The founders of South African cryptocurrency investment platform Africrypt have disappeared along with $3.6 billion (R51.4 billion) worth of Bitcoin, according to a report….
African fintech startups are beginning to branch out away from the payments space into other sub-sectors — such as agri-finance, insurtech and alternative credit scoring — a report by US-based venture capital (VC) firm Village Capital has found.
But the VC says this isn’t a sign that the payments sector in Africa is necessarily over saturated.
The report — released earlier this month and titled Beyond Payments: The next generation of fintech startups in Sub-Saharan Africa — is based on 165 fintech startups from 18 countries that applied to join Village Capital’s Fintech Africa 2018 programme, which the VC runs with US payments platform PayPal.
Village Capital stated in the report that it had “intentionally selected” from the 165 that had applied, 12 startups that are building solutions in fintech sub-sectors outside of payments (the 12 are Annona, Mazim Retirement Plan, CredPal, Numida, Ensibuuko, Patasente, Riby, Social Lender, Fpesa, Tulaa, GrassRoots Bima, and Youverify).
In addition, the VC says in the report that it believes that the future of fintech in Sub-Saharan Africa will be in the fintech sub-sectors that include insurtech, agri-finance, data analytics as well as alternative credit scoring and lending, among others.
Village Capital managing director Allie Burns says though the fintech payments space has become increasingly crowded, the sector is not over saturated
Yet while Village Capital managing Director Allie Burns acknowledged in an email to Venturburn that the payments space has become “increasingly crowded”, it was difficult, she said to say that any startup space on the continent has become over saturated.
“And as we’ve seen with other major innovations, first-movers are not always the winners in a category — so there’s certainly some room, albeit narrow, for new players to come on the scene.
“However, we think the more compelling opportunity is for building on top of the payments infrastructure, which has reached critical mass to enable this new generation of startups,” she said.
‘Investors paying more attention to alternative credit scoring and lending’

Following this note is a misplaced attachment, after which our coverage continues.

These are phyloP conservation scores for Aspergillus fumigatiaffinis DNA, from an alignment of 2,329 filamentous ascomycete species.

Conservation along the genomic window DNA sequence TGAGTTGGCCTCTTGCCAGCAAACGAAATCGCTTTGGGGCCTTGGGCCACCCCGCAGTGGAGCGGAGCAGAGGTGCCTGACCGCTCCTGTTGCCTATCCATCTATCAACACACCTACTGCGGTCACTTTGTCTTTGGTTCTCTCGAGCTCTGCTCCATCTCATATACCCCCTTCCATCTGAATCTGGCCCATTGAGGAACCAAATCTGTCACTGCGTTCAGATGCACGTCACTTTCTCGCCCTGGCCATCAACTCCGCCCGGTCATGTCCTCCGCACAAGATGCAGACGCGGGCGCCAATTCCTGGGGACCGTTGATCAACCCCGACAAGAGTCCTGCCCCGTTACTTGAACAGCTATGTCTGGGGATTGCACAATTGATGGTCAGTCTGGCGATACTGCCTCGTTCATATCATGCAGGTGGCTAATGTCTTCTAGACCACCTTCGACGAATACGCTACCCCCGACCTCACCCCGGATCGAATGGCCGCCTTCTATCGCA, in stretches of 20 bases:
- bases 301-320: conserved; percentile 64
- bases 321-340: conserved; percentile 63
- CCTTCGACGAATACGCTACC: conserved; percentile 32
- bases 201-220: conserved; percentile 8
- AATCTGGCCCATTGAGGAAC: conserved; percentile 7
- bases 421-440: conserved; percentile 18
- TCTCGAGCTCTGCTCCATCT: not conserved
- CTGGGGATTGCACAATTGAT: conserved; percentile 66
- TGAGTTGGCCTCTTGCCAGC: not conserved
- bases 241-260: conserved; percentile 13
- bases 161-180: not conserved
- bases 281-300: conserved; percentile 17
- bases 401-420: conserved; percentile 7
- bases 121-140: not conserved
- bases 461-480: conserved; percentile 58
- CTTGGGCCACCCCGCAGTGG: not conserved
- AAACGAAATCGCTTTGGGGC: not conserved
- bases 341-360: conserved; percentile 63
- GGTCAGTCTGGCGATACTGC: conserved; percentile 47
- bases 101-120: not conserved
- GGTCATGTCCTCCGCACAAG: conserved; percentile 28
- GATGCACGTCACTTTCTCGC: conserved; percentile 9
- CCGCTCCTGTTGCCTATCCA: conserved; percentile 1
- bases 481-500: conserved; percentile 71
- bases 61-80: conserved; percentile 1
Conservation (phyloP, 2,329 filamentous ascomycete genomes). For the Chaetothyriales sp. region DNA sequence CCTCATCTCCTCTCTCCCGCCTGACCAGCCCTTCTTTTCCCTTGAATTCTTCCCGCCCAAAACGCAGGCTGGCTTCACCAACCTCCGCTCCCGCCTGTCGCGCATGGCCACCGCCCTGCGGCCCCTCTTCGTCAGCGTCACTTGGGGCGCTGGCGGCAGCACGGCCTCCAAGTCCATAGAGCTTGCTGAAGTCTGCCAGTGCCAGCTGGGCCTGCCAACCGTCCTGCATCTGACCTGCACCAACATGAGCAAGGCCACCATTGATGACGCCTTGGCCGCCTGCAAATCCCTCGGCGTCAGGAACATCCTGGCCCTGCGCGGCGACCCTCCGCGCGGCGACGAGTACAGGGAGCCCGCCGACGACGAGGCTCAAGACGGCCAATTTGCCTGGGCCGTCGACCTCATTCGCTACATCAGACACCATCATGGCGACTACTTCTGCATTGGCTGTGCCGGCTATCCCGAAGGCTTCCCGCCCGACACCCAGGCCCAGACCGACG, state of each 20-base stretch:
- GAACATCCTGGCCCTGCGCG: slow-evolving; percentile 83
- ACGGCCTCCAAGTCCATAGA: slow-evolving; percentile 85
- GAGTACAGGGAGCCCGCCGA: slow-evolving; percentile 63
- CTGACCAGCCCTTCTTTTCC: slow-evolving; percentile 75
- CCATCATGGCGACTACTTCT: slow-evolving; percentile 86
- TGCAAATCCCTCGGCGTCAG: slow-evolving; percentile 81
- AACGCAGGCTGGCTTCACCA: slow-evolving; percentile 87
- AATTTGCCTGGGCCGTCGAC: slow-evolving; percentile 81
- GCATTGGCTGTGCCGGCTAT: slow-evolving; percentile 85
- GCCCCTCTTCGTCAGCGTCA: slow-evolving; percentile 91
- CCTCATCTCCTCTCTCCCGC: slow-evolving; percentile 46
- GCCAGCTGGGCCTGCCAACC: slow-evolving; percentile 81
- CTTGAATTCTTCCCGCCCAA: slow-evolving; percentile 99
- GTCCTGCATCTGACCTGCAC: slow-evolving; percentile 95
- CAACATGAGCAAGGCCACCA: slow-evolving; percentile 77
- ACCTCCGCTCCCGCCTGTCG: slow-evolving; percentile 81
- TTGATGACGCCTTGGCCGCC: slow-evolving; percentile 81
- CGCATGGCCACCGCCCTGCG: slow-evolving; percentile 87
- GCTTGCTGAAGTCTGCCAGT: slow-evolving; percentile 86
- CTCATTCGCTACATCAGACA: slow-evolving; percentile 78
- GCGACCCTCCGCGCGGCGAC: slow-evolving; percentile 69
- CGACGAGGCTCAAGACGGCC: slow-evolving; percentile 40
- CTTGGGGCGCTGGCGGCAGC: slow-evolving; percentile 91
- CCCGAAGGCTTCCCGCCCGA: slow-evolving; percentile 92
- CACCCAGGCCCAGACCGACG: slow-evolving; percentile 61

Burns also confirmed that investors are paying more attention to alternative credit scoring and lending, alongside payments and remittances.
The report suggests that VCs are investing more into alternative credit scoring and lending solutions. It highlights Branch International‘s $70-million raise, as well as the $65-million and $52-million rounds raised by Tala and Jumo, respectively. All three investments took place this year.
But, she added that the VC is seeing “emerging interest” in other sectors as well.
She believes a possible reason for VC’s focus on alternative credit scoring and lending could be as a result of group-think on the part of investors. “We talk often about pattern recognition and how it can cause investors to overlook opportunities,”she explained.
Another possible reason, she pointed out, is that investments in agriculture take longer to mature. “No one has cracked the code on solving agriculture problems just yet, but we admire companies in our cohort like Annona and Tulaa that are innovating around these challenges,”said Burns.
‘Huge potential in agri-finance’
Burns pointed out that there’s an estimated $50-billion funding gap for smallholder farmers in Africa. This means these farmers are unable to invest in quality inputs, seed and the fertiliser they need to improve their yields.
She advised startups operating in this sub-sector to “keep pushing” as the system is ripe for disruption.
“African smallholder farmers are operating at a fraction of their capacity. Africa is home to 60% of the world’s arable land that is still uncultivated. There’s huge potential there. Investors will come around,” she said.
And it seems governments are taking note. Burns said programmes like NIRSAL in Nigeria and the Togo Incentive-Based Risk Sharing System (TIRSAL) in Togo are indicative of governments’ shift to rethinking agri-finance.
Drivers of innovation in fintech sub-sectors
The report identifies three drivers of innovation within the agri-finance subsector, namely: government incentives in countries like Ethiopia, Rwanda, Togo and the Ivory Coast; the demand for all-in-one-apps; and strong support from agriculture incubators.
In the alternative credit scoring and lending space, the report attributes blockchain technology as cutting costs for startups developing solutions in this sub-sector. The report also suggests that lack of clear policies around regulation could also be encouraging digital lending startups, allowing them to “grow with fewer barriers, reach proof of concept and hit critical mass”.
In insurtech, the report points out, startups are using new tech-driven distribution models to reach the informal sector and small businesses.